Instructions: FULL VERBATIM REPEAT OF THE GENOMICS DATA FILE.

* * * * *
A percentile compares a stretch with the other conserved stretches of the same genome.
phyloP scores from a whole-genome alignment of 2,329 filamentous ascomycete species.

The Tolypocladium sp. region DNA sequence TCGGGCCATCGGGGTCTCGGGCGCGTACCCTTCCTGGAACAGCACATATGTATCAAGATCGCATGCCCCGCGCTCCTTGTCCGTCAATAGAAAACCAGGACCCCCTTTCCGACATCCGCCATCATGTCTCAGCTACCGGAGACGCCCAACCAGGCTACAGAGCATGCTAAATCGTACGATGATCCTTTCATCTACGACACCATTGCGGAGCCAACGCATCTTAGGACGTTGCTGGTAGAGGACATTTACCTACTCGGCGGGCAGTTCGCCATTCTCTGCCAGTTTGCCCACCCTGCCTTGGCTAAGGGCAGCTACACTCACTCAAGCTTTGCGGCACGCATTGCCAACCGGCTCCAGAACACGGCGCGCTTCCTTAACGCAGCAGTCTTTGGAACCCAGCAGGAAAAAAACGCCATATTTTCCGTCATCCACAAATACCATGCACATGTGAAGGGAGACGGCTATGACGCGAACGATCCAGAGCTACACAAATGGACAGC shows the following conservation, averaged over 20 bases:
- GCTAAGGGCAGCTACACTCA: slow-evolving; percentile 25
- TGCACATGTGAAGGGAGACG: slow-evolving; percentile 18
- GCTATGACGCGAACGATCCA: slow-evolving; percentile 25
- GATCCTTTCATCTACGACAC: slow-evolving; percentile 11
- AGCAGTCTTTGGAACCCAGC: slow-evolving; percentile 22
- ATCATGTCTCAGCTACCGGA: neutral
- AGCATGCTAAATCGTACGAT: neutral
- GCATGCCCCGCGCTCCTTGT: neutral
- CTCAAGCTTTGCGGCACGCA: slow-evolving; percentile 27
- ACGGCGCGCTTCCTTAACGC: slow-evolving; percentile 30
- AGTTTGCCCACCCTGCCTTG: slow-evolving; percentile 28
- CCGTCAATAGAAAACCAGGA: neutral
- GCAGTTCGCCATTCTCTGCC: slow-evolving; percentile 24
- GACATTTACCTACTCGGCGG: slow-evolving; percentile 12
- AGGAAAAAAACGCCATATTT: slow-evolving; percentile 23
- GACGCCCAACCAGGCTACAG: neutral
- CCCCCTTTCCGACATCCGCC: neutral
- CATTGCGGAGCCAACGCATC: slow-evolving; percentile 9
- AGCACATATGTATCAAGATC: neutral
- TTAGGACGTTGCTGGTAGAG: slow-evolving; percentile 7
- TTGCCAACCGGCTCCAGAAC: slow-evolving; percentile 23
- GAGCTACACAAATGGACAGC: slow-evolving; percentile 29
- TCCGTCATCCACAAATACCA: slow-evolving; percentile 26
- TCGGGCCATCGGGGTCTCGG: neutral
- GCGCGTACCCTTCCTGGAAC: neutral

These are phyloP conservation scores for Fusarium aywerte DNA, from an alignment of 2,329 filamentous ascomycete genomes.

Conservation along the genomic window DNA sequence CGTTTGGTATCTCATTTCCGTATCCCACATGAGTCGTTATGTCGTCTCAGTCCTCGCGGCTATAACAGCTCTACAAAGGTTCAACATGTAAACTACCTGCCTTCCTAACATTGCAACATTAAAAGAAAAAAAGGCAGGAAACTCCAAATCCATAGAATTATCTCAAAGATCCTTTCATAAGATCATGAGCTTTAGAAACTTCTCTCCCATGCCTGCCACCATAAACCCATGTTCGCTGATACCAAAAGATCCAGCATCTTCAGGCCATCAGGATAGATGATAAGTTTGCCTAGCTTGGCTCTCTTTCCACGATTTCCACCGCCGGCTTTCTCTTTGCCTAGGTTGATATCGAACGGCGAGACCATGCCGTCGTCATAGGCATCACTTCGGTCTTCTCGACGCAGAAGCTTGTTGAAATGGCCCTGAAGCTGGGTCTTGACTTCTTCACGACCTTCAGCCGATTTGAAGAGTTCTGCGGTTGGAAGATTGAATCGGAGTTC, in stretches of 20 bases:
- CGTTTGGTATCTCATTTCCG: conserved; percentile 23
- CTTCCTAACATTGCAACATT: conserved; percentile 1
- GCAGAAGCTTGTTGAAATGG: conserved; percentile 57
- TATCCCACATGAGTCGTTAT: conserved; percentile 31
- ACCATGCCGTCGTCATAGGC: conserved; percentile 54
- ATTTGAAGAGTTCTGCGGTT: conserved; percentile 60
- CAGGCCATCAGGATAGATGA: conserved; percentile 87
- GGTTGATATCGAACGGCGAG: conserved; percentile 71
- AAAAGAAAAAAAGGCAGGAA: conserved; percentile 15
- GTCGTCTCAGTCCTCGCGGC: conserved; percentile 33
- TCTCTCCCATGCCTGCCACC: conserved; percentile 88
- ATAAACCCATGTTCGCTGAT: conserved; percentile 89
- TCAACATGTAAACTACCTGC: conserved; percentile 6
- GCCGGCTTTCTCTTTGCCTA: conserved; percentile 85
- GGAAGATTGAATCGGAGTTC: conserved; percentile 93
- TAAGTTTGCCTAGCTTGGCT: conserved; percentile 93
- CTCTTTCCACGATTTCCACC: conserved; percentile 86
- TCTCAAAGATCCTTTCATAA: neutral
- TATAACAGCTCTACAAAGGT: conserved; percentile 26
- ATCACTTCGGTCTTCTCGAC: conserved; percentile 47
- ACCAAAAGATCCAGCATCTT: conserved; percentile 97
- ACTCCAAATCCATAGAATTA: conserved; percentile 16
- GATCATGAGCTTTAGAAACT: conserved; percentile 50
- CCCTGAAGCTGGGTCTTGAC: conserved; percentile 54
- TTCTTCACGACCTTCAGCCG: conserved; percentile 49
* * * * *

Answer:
A percentile compares a stretch with the other conserved stretches of the same genome.
phyloP scores from a whole-genome alignment of 2,329 filamentous ascomycete species.

The Tolypocladium sp. region DNA sequence TCGGGCCATCGGGGTCTCGGGCGCGTACCCTTCCTGGAACAGCACATATGTATCAAGATCGCATGCCCCGCGCTCCTTGTCCGTCAATAGAAAACCAGGACCCCCTTTCCGACATCCGCCATCATGTCTCAGCTACCGGAGACGCCCAACCAGGCTACAGAGCATGCTAAATCGTACGATGATCCTTTCATCTACGACACCATTGCGGAGCCAACGCATCTTAGGACGTTGCTGGTAGAGGACATTTACCTACTCGGCGGGCAGTTCGCCATTCTCTGCCAGTTTGCCCACCCTGCCTTGGCTAAGGGCAGCTACACTCACTCAAGCTTTGCGGCACGCATTGCCAACCGGCTCCAGAACACGGCGCGCTTCCTTAACGCAGCAGTCTTTGGAACCCAGCAGGAAAAAAACGCCATATTTTCCGTCATCCACAAATACCATGCACATGTGAAGGGAGACGGCTATGACGCGAACGATCCAGAGCTACACAAATGGACAGC shows the following conservation, averaged over 20 bases:
- GCTAAGGGCAGCTACACTCA: slow-evolving; percentile 25
- TGCACATGTGAAGGGAGACG: slow-evolving; percentile 18
- GCTATGACGCGAACGATCCA: slow-evolving; percentile 25
- GATCCTTTCATCTACGACAC: slow-evolving; percentile 11
- AGCAGTCTTTGGAACCCAGC: slow-evolving; percentile 22
- ATCATGTCTCAGCTACCGGA: neutral
- AGCATGCTAAATCGTACGAT: neutral
- GCATGCCCCGCGCTCCTTGT: neutral
- CTCAAGCTTTGCGGCACGCA: slow-evolving; percentile 27
- ACGGCGCGCTTCCTTAACGC: slow-evolving; percentile 30
- AGTTTGCCCACCCTGCCTTG: slow-evolving; percentile 28
- CCGTCAATAGAAAACCAGGA: neutral
- GCAGTTCGCCATTCTCTGCC: slow-evolving; percentile 24
- GACATTTACCTACTCGGCGG: slow-evolving; percentile 12
- AGGAAAAAAACGCCATATTT: slow-evolving; percentile 23
- GACGCCCAACCAGGCTACAG: neutral
- CCCCCTTTCCGACATCCGCC: neutral
- CATTGCGGAGCCAACGCATC: slow-evolving; percentile 9
- AGCACATATGTATCAAGATC: neutral
- TTAGGACGTTGCTGGTAGAG: slow-evolving; percentile 7
- TTGCCAACCGGCTCCAGAAC: slow-evolving; percentile 23
- GAGCTACACAAATGGACAGC: slow-evolving; percentile 29
- TCCGTCATCCACAAATACCA: slow-evolving; percentile 26
- TCGGGCCATCGGGGTCTCGG: neutral
- GCGCGTACCCTTCCTGGAAC: neutral

These are phyloP conservation scores for Fusarium aywerte DNA, from an alignment of 2,329 filamentous ascomycete genomes.

Conservation along the genomic window DNA sequence CGTTTGGTATCTCATTTCCGTATCCCACATGAGTCGTTATGTCGTCTCAGTCCTCGCGGCTATAACAGCTCTACAAAGGTTCAACATGTAAACTACCTGCCTTCCTAACATTGCAACATTAAAAGAAAAAAAGGCAGGAAACTCCAAATCCATAGAATTATCTCAAAGATCCTTTCATAAGATCATGAGCTTTAGAAACTTCTCTCCCATGCCTGCCACCATAAACCCATGTTCGCTGATACCAAAAGATCCAGCATCTTCAGGCCATCAGGATAGATGATAAGTTTGCCTAGCTTGGCTCTCTTTCCACGATTTCCACCGCCGGCTTTCTCTTTGCCTAGGTTGATATCGAACGGCGAGACCATGCCGTCGTCATAGGCATCACTTCGGTCTTCTCGACGCAGAAGCTTGTTGAAATGGCCCTGAAGCTGGGTCTTGACTTCTTCACGACCTTCAGCCGATTTGAAGAGTTCTGCGGTTGGAAGATTGAATCGGAGTTC, in stretches of 20 bases:
- CGTTTGGTATCTCATTTCCG: conserved; percentile 23
- CTTCCTAACATTGCAACATT: conserved; percentile 1
- GCAGAAGCTTGTTGAAATGG: conserved; percentile 57
- TATCCCACATGAGTCGTTAT: conserved; percentile 31
- ACCATGCCGTCGTCATAGGC: conserved; percentile 54
- ATTTGAAGAGTTCTGCGGTT: conserved; percentile 60
- CAGGCCATCAGGATAGATGA: conserved; percentile 87
- GGTTGATATCGAACGGCGAG: conserved; percentile 71
- AAAAGAAAAAAAGGCAGGAA: conserved; percentile 15
- GTCGTCTCAGTCCTCGCGGC: conserved; percentile 33
- TCTCTCCCATGCCTGCCACC: conserved; percentile 88
- ATAAACCCATGTTCGCTGAT: conserved; percentile 89
- TCAACATGTAAACTACCTGC: conserved; percentile 6
- GCCGGCTTTCTCTTTGCCTA: conserved; percentile 85
- GGAAGATTGAATCGGAGTTC: conserved; percentile 93
- TAAGTTTGCCTAGCTTGGCT: conserved; percentile 93
- CTCTTTCCACGATTTCCACC: conserved; percentile 86
- TCTCAAAGATCCTTTCATAA: neutral
- TATAACAGCTCTACAAAGGT: conserved; percentile 26
- ATCACTTCGGTCTTCTCGAC: conserved; percentile 47
- ACCAAAAGATCCAGCATCTT: conserved; percentile 97
- ACTCCAAATCCATAGAATTA: conserved; percentile 16
- GATCATGAGCTTTAGAAACT: conserved; percentile 50
- CCCTGAAGCTGGGTCTTGAC: conserved; percentile 54
- TTCTTCACGACCTTCAGCCG: conserved; percentile 49